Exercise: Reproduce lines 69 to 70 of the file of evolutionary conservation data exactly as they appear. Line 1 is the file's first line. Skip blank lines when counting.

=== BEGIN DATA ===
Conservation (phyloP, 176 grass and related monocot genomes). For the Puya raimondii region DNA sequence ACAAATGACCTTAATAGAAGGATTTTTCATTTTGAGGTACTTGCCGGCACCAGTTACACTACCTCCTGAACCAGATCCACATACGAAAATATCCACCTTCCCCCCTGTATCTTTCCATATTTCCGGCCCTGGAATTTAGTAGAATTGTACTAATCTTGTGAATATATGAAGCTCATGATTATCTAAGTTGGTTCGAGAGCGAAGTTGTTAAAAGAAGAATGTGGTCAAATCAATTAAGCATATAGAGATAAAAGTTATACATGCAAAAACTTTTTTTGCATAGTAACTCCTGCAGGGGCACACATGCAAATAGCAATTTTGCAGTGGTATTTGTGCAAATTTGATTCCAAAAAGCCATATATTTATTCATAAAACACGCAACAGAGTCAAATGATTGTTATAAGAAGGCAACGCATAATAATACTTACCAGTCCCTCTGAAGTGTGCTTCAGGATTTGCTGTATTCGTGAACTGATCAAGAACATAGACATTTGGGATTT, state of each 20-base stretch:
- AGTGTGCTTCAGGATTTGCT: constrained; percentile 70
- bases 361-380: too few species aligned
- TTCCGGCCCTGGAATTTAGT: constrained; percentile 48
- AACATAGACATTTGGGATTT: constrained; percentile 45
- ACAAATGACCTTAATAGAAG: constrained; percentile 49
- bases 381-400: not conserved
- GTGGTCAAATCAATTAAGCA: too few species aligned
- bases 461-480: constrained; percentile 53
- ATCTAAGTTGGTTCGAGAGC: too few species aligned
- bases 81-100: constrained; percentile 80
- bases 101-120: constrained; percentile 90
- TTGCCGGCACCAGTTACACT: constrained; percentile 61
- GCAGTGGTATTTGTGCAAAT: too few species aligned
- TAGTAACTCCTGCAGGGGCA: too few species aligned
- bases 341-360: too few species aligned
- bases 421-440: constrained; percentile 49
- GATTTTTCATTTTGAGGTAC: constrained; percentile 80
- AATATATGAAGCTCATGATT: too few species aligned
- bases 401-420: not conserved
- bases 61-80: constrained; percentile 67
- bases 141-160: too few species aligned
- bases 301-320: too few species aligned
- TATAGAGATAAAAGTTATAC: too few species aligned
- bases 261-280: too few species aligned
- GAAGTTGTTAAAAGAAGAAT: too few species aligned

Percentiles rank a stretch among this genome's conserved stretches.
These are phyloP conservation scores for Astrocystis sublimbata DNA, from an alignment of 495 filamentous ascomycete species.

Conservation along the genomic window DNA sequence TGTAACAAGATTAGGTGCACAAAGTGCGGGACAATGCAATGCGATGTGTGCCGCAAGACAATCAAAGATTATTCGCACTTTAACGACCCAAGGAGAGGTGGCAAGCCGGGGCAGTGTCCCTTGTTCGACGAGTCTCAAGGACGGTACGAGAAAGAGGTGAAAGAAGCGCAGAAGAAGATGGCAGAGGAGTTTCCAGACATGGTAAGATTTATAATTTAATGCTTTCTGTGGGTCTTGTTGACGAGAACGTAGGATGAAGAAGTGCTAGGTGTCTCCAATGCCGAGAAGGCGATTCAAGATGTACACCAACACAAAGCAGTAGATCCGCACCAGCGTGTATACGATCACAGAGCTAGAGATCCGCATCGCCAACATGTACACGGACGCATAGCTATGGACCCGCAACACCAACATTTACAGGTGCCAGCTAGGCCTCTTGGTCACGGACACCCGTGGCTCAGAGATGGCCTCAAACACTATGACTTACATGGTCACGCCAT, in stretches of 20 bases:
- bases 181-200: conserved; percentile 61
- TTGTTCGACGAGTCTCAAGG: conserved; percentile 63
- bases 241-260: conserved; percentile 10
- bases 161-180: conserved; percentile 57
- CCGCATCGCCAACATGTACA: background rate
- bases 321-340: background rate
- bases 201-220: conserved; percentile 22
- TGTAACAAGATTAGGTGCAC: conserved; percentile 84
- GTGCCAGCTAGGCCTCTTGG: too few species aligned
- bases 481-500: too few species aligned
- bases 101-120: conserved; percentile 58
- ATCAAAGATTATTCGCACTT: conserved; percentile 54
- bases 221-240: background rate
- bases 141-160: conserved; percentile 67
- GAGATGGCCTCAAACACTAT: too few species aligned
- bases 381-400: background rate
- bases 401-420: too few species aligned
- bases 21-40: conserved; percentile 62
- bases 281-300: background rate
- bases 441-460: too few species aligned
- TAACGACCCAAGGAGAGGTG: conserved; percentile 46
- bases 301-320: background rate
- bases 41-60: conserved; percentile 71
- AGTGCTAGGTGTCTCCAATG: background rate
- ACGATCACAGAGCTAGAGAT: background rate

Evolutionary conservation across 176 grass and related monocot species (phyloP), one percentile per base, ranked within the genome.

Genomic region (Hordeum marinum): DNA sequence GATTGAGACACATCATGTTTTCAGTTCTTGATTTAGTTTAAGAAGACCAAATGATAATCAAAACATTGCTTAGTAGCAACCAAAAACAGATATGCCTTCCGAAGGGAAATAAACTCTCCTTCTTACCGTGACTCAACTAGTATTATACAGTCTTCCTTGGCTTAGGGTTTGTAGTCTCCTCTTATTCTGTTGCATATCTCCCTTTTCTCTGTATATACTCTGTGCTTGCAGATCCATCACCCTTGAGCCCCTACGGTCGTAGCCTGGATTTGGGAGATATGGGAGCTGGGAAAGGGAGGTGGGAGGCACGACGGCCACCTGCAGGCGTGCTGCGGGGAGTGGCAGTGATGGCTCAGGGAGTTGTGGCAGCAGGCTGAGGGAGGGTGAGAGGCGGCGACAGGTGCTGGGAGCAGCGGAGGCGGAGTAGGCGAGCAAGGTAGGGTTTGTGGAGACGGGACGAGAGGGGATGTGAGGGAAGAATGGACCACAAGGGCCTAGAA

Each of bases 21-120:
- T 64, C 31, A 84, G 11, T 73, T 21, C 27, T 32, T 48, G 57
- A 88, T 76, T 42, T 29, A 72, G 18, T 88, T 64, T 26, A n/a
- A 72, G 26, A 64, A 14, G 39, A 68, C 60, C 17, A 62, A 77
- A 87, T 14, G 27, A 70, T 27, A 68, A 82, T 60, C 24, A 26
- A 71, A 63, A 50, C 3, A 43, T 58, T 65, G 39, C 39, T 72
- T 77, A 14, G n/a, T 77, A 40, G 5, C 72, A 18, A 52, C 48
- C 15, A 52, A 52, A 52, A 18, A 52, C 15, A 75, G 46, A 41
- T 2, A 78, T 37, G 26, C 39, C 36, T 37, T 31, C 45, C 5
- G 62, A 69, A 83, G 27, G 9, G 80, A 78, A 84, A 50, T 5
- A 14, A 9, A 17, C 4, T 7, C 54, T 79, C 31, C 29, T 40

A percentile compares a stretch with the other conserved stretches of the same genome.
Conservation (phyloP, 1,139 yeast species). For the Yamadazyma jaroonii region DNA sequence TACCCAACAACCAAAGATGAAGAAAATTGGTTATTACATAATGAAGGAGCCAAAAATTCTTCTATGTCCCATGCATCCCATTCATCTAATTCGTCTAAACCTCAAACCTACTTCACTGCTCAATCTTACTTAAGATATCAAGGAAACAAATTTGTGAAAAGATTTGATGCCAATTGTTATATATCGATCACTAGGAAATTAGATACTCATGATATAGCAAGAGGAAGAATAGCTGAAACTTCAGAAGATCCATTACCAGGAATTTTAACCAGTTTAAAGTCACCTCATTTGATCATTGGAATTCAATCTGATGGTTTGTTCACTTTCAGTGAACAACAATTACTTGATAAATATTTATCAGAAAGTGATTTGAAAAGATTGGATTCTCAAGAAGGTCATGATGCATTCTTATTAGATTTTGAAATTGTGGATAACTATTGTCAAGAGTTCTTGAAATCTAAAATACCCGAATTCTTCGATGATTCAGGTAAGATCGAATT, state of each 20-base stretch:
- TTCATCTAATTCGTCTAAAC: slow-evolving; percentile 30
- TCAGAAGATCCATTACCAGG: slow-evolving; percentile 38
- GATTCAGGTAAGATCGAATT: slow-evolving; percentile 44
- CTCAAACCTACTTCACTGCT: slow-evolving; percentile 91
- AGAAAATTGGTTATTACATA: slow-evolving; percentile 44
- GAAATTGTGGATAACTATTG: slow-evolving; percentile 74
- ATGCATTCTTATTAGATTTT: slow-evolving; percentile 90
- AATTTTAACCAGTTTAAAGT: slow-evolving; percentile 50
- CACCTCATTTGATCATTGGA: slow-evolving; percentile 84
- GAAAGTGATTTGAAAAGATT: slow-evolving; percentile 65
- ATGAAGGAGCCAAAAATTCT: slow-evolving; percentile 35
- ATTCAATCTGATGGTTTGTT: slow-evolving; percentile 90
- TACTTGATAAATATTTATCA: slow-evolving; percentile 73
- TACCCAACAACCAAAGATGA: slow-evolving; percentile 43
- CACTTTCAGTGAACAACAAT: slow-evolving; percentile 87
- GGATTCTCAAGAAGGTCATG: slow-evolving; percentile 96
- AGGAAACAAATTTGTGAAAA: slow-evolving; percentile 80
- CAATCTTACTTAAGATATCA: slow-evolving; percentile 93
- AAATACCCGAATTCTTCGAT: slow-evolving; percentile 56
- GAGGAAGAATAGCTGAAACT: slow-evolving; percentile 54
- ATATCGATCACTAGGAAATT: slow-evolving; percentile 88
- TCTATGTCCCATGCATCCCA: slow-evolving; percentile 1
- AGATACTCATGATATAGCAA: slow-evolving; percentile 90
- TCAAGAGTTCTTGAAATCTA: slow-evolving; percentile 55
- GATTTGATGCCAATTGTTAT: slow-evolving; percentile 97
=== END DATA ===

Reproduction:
Conservation (phyloP, 1,139 yeast species). For the Yamadazyma jaroonii region DNA sequence TACCCAACAACCAAAGATGAAGAAAATTGGTTATTACATAATGAAGGAGCCAAAAATTCTTCTATGTCCCATGCATCCCATTCATCTAATTCGTCTAAACCTCAAACCTACTTCACTGCTCAATCTTACTTAAGATATCAAGGAAACAAATTTGTGAAAAGATTTGATGCCAATTGTTATATATCGATCACTAGGAAATTAGATACTCATGATATAGCAAGAGGAAGAATAGCTGAAACTTCAGAAGATCCATTACCAGGAATTTTAACCAGTTTAAAGTCACCTCATTTGATCATTGGAATTCAATCTGATGGTTTGTTCACTTTCAGTGAACAACAATTACTTGATAAATATTTATCAGAAAGTGATTTGAAAAGATTGGATTCTCAAGAAGGTCATGATGCATTCTTATTAGATTTTGAAATTGTGGATAACTATTGTCAAGAGTTCTTGAAATCTAAAATACCCGAATTCTTCGATGATTCAGGTAAGATCGAATT, state of each 20-base stretch:
- TTCATCTAATTCGTCTAAAC: slow-evolving; percentile 30